A WALK with wild coastal scenery and no crowds, following a section of the Isle of Anglesey Coastal Path. Keep a lookout for seals basking on the rocks and porpoise can often be seen leaping in the surf.

Start: Begin the walk at a small, free National Trust car park near Trwyn Cemlyn. This is approached by following the lane to Cemlyn Bay

but instead of turning right down the short lane which leads to the bay, take the next right. After about 400 metres turn right down to Trwyn Cemlyn.

Map reference: SH 329 935.

Distance: 10.5 kilometres/6½ miles.

Map: OS 1: 50,000 Landranger 114 Anglesey; OS 1:25,000 Explorer 262 Anglesey West.

The walk

1. From the car park walk along the gravel track which leads onto the National Trust land at Trwyn Cemlyn. On the way, there is a stone memorial on the right to commemorate the 150th anniversary of the first lifeboat on Anglesey (1828-1978).

This was founded by the Reverend James Williams and his wife Frances after witnessing the wreck of the Irish Packet 'Alert' which drifted onto West Mouse killing 145 people in 1823. The Reverend and his wife are said to have watched helplessly from this headland as the ship sank, leaving only seven survivors.

Here you can either walk over rough grass to the end of the headland for a view of the bay, or bear left following the wall to a corner overlooking the rocky shore, where a kissing gate leads into fields on your left. The path now keeps tight against the right-hand field boundary, overlooking the sea to your right. Continue along the coastal footpath passing above Ty'n Llan farm and the little church of

Saint Rhwydrus which can be seen down to the left, to the next cove (Hen Borth) a small shingle bay.

Continue along the coastal path which hugs the edge of fields almost to Carmel Head where you will see the curious stone structures known as the 'White Ladies' - almost 4 kilometres/2 miles.

Northwest of Carmel Head lies the group of rocks known as The Skerries - a Norse name derived from the word 'sker' meaning 'steep

rock'. In Welsh they are known as Ynysoedd y Moelrhoniaid or 'Seal Islands' and were the scene in 1675 of the wreck of Britain's first Royal Yacht, the 'Mary' presented to Charles II.

The remains of this ship were found by accident in 1971 in 12 metres of water. After a long and troubled history The Skerries became the last privately owned lighthouse in the country and was eventually sold for £444,984 11s 2d in 1841. Other links with shipping can be seen nearby in the form of the two large beacons known as the 'White Ladies'. These line up with a similar tower on West Mouse, to act as a guide for shipping negotiating Carmel Head.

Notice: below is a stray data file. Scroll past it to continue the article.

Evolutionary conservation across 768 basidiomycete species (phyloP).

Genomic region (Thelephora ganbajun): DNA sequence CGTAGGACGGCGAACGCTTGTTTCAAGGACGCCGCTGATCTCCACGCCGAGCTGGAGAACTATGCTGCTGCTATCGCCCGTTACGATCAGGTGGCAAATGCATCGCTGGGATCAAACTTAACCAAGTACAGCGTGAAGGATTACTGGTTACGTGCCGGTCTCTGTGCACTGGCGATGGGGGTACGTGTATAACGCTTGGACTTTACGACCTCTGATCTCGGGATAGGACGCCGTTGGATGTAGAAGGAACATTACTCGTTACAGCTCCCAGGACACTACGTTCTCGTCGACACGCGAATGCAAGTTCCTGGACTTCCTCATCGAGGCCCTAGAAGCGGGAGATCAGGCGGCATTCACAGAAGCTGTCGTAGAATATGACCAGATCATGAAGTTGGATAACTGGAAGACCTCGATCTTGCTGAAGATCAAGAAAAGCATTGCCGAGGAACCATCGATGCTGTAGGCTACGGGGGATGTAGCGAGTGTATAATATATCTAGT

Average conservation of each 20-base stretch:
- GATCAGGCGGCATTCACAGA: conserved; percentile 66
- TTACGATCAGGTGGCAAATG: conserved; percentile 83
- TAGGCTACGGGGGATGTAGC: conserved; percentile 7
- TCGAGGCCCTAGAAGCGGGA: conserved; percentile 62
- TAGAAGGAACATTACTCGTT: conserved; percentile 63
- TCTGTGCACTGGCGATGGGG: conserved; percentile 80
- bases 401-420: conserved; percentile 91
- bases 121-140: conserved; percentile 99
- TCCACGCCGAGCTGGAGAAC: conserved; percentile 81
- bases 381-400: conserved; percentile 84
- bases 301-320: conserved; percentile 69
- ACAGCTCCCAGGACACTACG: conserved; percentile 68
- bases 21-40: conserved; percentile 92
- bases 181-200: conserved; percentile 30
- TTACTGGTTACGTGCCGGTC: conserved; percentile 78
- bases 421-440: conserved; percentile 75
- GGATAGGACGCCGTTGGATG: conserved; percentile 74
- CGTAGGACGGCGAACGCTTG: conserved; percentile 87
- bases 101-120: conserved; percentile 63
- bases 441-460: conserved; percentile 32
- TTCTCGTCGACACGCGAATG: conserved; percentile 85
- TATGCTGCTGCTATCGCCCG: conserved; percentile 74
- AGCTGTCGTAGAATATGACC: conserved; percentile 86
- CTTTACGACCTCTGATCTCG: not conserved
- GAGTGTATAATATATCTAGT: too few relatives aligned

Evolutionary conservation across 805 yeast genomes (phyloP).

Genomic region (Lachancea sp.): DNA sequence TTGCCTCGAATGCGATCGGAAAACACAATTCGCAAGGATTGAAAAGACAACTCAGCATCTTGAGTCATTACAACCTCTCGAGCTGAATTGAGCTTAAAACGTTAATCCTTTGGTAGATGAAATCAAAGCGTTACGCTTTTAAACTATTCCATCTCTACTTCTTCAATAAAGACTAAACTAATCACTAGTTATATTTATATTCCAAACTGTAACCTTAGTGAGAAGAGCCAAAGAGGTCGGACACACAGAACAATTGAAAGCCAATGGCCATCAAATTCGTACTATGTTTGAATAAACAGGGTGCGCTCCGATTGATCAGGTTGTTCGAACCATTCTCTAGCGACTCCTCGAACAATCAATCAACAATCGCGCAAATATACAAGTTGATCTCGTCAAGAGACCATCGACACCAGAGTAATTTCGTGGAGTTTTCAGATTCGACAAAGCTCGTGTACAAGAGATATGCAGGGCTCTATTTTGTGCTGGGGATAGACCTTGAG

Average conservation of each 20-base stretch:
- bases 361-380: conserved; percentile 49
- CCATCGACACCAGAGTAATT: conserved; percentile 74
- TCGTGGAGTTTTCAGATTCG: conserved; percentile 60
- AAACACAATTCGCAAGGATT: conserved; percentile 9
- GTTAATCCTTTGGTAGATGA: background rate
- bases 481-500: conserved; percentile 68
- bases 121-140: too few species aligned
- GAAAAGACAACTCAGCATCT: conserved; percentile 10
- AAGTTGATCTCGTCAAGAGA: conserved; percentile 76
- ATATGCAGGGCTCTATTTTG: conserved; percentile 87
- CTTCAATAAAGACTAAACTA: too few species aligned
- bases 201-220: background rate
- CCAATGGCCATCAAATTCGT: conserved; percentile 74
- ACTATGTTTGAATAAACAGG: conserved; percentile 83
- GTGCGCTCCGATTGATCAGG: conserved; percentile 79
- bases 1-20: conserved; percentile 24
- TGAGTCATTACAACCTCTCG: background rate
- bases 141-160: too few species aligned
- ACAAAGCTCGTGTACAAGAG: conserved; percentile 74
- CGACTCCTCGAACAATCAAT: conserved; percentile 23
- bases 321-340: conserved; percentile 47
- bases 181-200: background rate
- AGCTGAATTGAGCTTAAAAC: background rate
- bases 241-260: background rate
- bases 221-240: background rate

Near the White Ladies, the coastal path leaves the rocky coastal edge, which swings rightwards to Carmel Head. The coastal path goes ahead and slightly left, indicated by waymarker posts, to cross a footbridge over a ditch. Keep ahead passing a tall chimney associated with local mining, and continue until Holyhead Mountain comes into view and you are forced to rise leftwards to a prominent rocky summit above the headland of Trwyn Cerrigyreryr.

The wide panorama from this hilltop was first exploited by the Romans, who are thought to have built a beacon and lookout on the summit of nearby Penbrynyreglwys, to guard the entrance to their harbour at what is now Holyhead.

2. Head back towards the mine ruins (chimney) seen earlier. These are not visible yet and there are few trails to follow, so cut across the open hillside aiming just to the right of the beacon on West Mouse but keeping to the left of the rounded flat summit of Penbrynyreglwys, until the ruins come into view. The chimney is the first to be seen along with a view east along the north coast.

Pass between the ruins on your left and the chimney on the right and pick up a grass track which contours the hillside to a gate beyond the

White Ladies beacons. Beyond the gate, follow the track through a larger grazing field to a gate and stone steps in the far corner. Bear half-right through a smaller field to a ladder stile about 150 metres away and head left along a track that soon curves to the right around a small artificial pool backed by conifer woods. Follow the track towards farm buildings at Mynachdy and pass through the farmyard to a gate immediately ahead. Go through the gate and follow the obvious track through grazing fields to a lane.

3. Walk ahead a few paces and immediately before a small National Trust car park turn left through a kissing gate. Cross a footbridge and

follow the footpath beside a stream. Go through a second kissing gate and keep ahead to join the coastal path again at the small bay of Hen Borth. Turn right and at the end of the shingle beach go through the kissing gate into fields. Keep along the field edge and after the next kissing gate bear half-right across the field to the little church of Saint Rhwydrus.

Pass to the left of the church and cemetery (where steps lead over the wall to visit the church) and walk towards the farmhouse directly ahead. Enter the farmyard and go ahead down the access road. At the end of the road turn left and return to the car park to complete the walk.

This walk is taken from the book Best Walks in North Wales by Carl Rogers, published by Northern Eye Books. ISBN 978-0-9553557-3-8. 160 pages. Copies can be ordered direct online at: